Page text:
On Oct. 1, the revisions that OSHA made to its National Emphasis Program for trenching and excavation went into effect. Now, the organization's area and regional offices are reaching out to assist employers with safety compliance. This outreach period lasts 90 days, so employers in Kentucky, especially those in the private construction industry, may want to take advantage of it.
This 90-day period is followed by the inspection phase, where Compliance and Safety and Health Officers inspect all open trenches and excavations regardless of whether they violate safety standards or not. OSHA's decisions are a response to the increasing number of worker injuries and deaths that have taken place during trenching and excavation operations. From 2011 to 2016, there were 130 recorded fatalities, and 49 percent of them were between 2015 and 2016.
OSHA's basic requirements for trench safety are laid out in a Quick Card accompanying the NEP. Employers must ensure that trenches have a safe entrance and exit, have trench walls that are sloped away from excavation and be free of standing water as well as atmospheric hazards.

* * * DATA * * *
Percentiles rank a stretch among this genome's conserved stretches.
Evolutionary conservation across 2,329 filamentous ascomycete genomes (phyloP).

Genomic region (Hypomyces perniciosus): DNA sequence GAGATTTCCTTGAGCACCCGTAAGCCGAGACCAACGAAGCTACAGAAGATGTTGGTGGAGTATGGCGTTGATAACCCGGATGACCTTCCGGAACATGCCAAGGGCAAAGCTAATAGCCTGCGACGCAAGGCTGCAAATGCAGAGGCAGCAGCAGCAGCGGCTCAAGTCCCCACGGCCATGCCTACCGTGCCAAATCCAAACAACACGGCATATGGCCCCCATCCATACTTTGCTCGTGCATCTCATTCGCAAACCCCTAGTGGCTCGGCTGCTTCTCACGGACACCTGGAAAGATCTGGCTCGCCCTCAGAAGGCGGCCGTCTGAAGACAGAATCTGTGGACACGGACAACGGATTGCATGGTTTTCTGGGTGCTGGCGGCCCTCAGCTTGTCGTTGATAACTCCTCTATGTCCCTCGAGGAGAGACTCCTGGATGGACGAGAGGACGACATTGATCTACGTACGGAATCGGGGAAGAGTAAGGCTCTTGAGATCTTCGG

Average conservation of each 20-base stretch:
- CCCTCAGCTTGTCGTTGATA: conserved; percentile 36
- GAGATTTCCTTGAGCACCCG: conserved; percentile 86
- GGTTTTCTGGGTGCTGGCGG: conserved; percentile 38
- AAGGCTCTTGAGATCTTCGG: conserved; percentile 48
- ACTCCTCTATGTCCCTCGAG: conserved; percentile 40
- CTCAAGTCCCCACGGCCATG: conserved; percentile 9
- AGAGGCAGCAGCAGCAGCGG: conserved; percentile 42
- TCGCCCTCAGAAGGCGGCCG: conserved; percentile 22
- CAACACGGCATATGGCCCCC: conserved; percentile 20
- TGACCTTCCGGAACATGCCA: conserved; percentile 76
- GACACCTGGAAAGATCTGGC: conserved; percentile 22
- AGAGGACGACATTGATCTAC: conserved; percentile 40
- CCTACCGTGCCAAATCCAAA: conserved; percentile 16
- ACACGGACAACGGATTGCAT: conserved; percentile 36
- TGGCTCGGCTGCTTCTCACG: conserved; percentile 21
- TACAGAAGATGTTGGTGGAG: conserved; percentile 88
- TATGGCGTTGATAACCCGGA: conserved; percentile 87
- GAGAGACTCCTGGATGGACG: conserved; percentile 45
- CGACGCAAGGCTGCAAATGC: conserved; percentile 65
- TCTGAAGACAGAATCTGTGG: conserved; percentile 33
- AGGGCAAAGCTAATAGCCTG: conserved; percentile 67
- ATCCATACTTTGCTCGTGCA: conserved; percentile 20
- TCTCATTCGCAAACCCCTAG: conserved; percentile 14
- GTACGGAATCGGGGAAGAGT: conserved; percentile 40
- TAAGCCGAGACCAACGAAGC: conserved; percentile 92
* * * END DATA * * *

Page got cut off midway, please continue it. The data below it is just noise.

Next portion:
Protective systems are mandatory for trenches 5 feet or deeper. A registered engineering professional must design systems for trenches 20 feet or deeper. Furthermore, hydraulic supports and trench boxes should be in place to prevent soil movement and cave-ins.
Unfortunately, safety compliance does not guarantee the prevention of all accidents. Workers who are injured through their own negligence can file for workers' compensation, which covers medical expenses and a portion of lost wages during recovery. If the other side doubts that some of the reported injuries are linked to the accident, a lawyer could hire medical experts to support the claim. Legal counsel could also help with an appeal.